Glen Report 32.16: Technical Snippets

How much DBCO is lost if standard iodine oxidation is used?

The answer is it varies. Iodine will cause DBCO to be cleaved from the oligonucleotide, and the rate will be dependent on temperature, iodine concentration and exposure time. For internally located DBCO groups, numerous cycles of iodine exposure can be very problematic. However, even if the DBCO is only added as a 5’ label, the amount of DBCO loss can still be undesirable depending on how the last oxidation step is carried out. To completely avoid this side reaction, we recommend the use of CSO oxidizer for the oxidation of all DBCO-containing oligonucleotides as discussed earlier ( Alternatively, we offer DBCO-sulfo-NHS Ester that completely bypasses the exposure of DBCO to oxidization reagents.





Why is the RP-HPLC chromatogram for phosphoramidites often two peaks and sometimes even more?

This is due to the presence of diastereomers. When phosphorus has a lone pair of electrons and three different groups attached to it, as is the case for a phosphoramidite, it is a stereocenter. For a modifier phosphoramidite without other stereocenters, one would typically see only one peak (Figure 1). For a standard DNA phosphoramidite, however, D-2’-deoxyribose causes the phosphoramidite peak to split into two. For an extreme example, our trimer phosphoramidites have as many as eight peaks due to the presence of three phosphorus stereocenters. With all these stereocenters being used to construct oligonucleotides, readers may wonder whether oligonucleotides are a large mix of stereoisomers. Fortunately, that is not the case. After oxidation and deprotection, the phosphorus in the phosphodiesters are no longer stereocenters.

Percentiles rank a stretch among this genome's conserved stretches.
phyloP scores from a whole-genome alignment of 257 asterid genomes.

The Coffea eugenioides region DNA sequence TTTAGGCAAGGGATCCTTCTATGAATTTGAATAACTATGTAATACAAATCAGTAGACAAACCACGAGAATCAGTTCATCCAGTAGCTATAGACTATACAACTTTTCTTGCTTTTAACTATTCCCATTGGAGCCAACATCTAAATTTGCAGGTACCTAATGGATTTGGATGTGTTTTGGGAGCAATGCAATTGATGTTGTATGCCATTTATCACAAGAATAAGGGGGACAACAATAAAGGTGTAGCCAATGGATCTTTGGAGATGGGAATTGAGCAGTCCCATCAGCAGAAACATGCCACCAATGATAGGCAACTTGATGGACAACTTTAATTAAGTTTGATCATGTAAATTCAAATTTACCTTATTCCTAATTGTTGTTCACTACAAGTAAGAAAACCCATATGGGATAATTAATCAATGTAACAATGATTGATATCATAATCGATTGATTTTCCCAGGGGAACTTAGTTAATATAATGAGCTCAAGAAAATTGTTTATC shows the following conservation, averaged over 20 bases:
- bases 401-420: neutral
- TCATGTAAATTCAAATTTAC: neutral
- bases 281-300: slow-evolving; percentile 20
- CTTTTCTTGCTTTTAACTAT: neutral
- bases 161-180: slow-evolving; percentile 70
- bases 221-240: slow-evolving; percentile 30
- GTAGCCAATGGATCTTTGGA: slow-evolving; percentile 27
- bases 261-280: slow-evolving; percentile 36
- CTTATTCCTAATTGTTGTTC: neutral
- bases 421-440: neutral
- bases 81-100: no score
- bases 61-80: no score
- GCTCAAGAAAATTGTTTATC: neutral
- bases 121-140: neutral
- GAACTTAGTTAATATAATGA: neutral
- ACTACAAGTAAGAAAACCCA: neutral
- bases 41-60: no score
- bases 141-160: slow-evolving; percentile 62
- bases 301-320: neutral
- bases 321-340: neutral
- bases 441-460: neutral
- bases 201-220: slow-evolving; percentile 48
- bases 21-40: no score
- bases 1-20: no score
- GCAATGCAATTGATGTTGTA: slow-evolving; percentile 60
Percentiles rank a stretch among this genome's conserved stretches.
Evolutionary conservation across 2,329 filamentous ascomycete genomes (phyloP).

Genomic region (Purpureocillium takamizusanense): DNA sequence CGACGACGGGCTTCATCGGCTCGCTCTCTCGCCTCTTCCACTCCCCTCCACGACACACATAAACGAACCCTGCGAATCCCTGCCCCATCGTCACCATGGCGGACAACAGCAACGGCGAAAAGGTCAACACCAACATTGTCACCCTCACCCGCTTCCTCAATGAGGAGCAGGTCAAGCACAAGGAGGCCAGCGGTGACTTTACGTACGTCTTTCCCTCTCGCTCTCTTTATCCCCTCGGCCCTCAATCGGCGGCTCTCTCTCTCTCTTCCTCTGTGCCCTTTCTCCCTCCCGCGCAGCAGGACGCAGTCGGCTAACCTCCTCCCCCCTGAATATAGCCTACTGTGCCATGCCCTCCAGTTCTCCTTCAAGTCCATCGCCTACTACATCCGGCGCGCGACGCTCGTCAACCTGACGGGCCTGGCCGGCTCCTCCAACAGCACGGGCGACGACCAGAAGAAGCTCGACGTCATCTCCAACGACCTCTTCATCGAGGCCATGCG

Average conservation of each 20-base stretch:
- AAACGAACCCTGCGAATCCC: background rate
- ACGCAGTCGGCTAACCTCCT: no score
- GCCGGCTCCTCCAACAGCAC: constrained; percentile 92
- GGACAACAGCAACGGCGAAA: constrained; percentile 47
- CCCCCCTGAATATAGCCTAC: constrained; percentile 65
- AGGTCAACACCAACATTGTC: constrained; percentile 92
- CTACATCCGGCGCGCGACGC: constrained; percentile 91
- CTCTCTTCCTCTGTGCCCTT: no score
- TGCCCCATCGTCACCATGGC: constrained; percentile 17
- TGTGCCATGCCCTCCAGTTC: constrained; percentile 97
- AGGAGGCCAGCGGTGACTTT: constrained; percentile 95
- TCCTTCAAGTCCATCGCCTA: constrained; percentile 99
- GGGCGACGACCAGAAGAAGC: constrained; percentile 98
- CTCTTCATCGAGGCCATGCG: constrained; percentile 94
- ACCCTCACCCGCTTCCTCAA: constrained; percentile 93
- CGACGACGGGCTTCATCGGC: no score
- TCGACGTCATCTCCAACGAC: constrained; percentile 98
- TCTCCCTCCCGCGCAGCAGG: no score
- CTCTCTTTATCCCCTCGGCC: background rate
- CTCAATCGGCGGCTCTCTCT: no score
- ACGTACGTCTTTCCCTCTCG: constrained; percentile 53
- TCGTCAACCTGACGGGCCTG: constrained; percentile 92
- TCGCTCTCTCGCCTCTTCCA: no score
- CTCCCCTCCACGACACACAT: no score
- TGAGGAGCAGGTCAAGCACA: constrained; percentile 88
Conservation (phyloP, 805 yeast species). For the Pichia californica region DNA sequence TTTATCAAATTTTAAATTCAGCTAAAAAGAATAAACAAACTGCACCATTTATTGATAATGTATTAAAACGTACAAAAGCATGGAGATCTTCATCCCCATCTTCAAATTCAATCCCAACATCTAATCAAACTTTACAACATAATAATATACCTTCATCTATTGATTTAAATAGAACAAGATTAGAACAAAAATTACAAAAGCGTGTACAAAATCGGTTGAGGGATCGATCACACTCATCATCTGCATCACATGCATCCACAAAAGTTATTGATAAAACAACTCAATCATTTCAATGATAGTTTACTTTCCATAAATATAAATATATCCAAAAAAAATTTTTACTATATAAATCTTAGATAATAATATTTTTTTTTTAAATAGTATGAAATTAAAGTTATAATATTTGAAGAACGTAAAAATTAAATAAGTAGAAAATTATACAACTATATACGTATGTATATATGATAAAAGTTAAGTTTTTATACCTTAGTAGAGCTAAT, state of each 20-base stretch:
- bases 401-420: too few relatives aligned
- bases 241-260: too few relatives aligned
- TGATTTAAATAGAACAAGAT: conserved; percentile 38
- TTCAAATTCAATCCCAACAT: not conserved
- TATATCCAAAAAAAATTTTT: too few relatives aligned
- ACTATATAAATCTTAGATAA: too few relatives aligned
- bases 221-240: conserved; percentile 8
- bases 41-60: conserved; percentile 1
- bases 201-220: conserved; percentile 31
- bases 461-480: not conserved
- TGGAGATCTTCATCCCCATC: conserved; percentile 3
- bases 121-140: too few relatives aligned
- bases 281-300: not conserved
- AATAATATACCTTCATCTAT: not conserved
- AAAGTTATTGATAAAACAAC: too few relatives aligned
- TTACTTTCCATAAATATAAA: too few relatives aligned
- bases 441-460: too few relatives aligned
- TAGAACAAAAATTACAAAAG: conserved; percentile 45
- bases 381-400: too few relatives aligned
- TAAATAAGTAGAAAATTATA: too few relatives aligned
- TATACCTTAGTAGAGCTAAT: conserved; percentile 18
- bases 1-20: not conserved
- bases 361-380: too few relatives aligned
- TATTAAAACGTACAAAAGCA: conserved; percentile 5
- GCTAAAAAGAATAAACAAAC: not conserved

• All phosphoramidites


Figure 1


Figure 1. RP-HPLC of three different phosphoramidites. A. 5’-amino-modifier C6; B. dT-CE phosphoramidite; C. TCT trimer phosphoramidite. The relative scale of the x-axis is identical for all three chromatograms.